“We were craving a different context,” said TOPS frontwoman Jane Penny recently. She was talking about her band, a Montreal fixture, and their temporary relocation to Los Angeles to record their third album, Sugar at the Gate, out June 2.
“We got a house in Glendale,” she went on. “We recorded the whole record ourselves either in the garage or in a studio room that we made in the house.”
That DIY approach is nothing new for TOPS, who broke through as part of the indie scene at Montreal’s Lab Synthèse, the defunct music warehouse space and artistic hub that was frequented by Grimes, Braids, and Mac DeMarco.
“It’s natural for people to want to create context around music,” said Penny, 29. She grew up in Edmonton, Alberta, where she met her now bandmate and guitarist David Carriere in junior high.
At its core, TOPS is an intimate collaboration between the two.
“We like to write songs together, and we’ve also contributed some songs that we wrote ourselves on this record,” she said. “What we care to do is trust the emotional intention behind the song. It’s really helpful to have another lyricist with you. We help each other translate things.”
Their newest single, “Further,” premiering here exclusively on W, an incredibly catchy, dream-pop tune “about struggling with emotions,” was first written by Carriere.
“And then when we were doing the vocals, I felt like it wasn’t quite there, and I ended up rewriting most of the lyrics,” said Penny. “We’re both pretty open to taking things apart, and I think it’s nice when both people get the opportunity to interpret it.”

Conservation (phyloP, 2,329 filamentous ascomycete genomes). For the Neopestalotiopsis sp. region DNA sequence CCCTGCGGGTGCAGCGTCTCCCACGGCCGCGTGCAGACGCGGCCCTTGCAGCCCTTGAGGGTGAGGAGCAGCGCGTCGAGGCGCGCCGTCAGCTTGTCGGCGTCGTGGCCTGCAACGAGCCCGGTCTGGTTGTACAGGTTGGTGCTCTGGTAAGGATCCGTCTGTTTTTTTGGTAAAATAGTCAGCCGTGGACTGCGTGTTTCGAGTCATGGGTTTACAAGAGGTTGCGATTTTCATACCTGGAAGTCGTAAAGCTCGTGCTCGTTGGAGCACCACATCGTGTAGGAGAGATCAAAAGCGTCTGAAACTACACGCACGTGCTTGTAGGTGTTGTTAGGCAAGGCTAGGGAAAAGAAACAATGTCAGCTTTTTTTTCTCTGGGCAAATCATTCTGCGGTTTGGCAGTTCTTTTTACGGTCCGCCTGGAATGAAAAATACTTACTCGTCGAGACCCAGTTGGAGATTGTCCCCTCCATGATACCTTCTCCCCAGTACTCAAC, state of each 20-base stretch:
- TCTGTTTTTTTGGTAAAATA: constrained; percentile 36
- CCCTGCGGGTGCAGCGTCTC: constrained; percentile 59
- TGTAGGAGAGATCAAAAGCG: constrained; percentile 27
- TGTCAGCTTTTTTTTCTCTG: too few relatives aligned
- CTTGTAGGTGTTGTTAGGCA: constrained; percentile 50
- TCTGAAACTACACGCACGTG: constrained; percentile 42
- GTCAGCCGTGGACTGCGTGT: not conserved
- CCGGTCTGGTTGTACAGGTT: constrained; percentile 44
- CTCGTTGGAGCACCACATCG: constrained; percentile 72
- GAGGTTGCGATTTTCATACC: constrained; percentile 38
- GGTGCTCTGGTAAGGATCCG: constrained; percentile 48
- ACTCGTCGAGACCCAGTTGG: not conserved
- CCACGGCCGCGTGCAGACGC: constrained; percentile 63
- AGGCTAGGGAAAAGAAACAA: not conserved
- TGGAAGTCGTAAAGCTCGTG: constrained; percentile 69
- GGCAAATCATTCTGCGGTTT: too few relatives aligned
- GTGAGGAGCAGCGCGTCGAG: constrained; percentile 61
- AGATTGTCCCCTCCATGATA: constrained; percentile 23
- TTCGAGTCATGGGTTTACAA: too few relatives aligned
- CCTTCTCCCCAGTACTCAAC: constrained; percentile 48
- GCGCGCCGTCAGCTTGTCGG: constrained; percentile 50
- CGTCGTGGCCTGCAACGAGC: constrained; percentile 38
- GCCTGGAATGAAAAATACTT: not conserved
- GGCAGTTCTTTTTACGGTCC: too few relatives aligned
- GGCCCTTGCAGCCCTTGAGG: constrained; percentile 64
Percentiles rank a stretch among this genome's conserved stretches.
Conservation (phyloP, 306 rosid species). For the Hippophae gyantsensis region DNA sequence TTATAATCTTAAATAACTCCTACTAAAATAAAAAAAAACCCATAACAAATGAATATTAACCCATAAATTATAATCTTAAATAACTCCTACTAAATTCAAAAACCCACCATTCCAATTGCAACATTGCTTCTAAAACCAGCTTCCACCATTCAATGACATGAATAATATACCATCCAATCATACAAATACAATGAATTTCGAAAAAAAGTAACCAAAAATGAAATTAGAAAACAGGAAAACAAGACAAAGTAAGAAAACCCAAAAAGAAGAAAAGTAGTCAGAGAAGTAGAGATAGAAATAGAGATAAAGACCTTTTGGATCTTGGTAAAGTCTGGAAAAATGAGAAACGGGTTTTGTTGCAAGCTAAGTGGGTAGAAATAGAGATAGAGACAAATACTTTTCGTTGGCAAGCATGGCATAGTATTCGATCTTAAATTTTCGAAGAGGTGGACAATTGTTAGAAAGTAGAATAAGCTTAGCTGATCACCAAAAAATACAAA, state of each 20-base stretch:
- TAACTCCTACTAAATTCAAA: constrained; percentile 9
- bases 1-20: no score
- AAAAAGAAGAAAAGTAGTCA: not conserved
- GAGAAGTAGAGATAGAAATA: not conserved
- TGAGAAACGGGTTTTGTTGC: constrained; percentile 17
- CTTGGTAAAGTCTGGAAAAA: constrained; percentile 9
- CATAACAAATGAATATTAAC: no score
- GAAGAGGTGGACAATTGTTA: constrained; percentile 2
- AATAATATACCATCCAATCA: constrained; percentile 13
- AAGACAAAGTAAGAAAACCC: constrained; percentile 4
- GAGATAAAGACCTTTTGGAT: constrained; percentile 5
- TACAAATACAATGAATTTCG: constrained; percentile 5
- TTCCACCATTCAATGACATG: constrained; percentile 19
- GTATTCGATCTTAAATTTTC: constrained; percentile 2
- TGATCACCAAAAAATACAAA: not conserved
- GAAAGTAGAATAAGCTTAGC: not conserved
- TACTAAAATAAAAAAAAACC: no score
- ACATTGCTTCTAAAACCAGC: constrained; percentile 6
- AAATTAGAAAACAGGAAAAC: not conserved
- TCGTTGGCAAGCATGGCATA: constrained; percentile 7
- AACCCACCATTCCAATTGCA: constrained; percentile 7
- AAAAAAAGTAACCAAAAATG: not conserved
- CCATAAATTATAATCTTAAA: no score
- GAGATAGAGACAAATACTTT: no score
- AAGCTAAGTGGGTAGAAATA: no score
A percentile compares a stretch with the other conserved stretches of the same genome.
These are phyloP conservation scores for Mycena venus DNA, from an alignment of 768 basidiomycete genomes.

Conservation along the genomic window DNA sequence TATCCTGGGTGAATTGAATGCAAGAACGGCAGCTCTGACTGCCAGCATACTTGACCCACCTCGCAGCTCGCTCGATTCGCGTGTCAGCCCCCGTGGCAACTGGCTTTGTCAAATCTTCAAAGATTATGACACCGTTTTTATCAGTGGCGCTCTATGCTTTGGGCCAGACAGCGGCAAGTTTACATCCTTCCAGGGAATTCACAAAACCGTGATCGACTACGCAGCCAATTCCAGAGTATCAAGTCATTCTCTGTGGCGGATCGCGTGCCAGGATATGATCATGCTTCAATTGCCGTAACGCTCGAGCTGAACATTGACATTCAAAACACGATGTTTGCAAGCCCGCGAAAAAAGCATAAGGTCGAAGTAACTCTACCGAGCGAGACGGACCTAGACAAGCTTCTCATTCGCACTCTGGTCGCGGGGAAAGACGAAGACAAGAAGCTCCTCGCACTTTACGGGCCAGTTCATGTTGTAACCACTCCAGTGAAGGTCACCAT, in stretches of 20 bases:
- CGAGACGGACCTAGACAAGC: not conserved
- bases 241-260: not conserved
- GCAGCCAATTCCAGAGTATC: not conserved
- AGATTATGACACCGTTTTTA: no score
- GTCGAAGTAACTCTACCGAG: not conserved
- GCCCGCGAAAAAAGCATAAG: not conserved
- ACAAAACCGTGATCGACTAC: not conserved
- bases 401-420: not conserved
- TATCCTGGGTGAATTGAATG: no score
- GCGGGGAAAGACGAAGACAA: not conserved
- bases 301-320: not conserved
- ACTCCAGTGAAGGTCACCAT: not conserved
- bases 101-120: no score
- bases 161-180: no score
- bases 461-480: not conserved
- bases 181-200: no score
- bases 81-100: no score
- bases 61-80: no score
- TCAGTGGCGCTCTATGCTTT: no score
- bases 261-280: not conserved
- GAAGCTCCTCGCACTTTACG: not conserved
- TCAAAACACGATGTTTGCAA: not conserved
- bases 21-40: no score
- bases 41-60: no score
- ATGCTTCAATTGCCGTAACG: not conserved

Until recently, the bandmates had dated for years—something they had refrained from sharing in the past.
“We broke up around the time that we finished the record, but we’re still playing together and have known each other for like 17 years or something,” she said. “I feel like there’s definitely aspects of the record where you can really understand maybe what’s been going on which is weird, because I’m not usually honest about that stuff.”
TOPS didn’t fully come together until the addition of American drummer Riley Fleck, whom they met inside a rehearsal loft space in Montreal during their earlier days.
“David has been writing songs since he was a tiny, tiny boy,” Penny said, speaking to what they each bring to the band. “He just has this crazy ability to make songs that touch people, and he’s a really good guitar player. He’s very good at driving things through with production. And then Riley is an extremely tasteful drummer, which I think is a pretty rare thing.”
Following the release of their 2012 debut album, Tender Opposites, TOPS has gone through some roster changes, recently adding bassist Jackson MacIntosh (who replaced Madeline Glowicki, who had taken over on bass after Thomas Gillies’ departure) and Marta Cikojevic, who joins on keyboard for live shows as they prepare to tour Europe and the U.K. this June. “I’m excited to have another girl on tour,” Penny said. “It’s really important that women make music.”
When it comes to the new album, many songs share a common theme, she said. “It’s about when you work really hard to get to a certain place, and then you find out that you’re there and you look around and you see that it’s still going to be hard.”
“The songs are really honest,” she went on. “Lyrically, I feel I found a way to express the complexity of my experiences. It’s a lot more multidimensional. You get a lot more of a sense of who I am and also what the band is about.”
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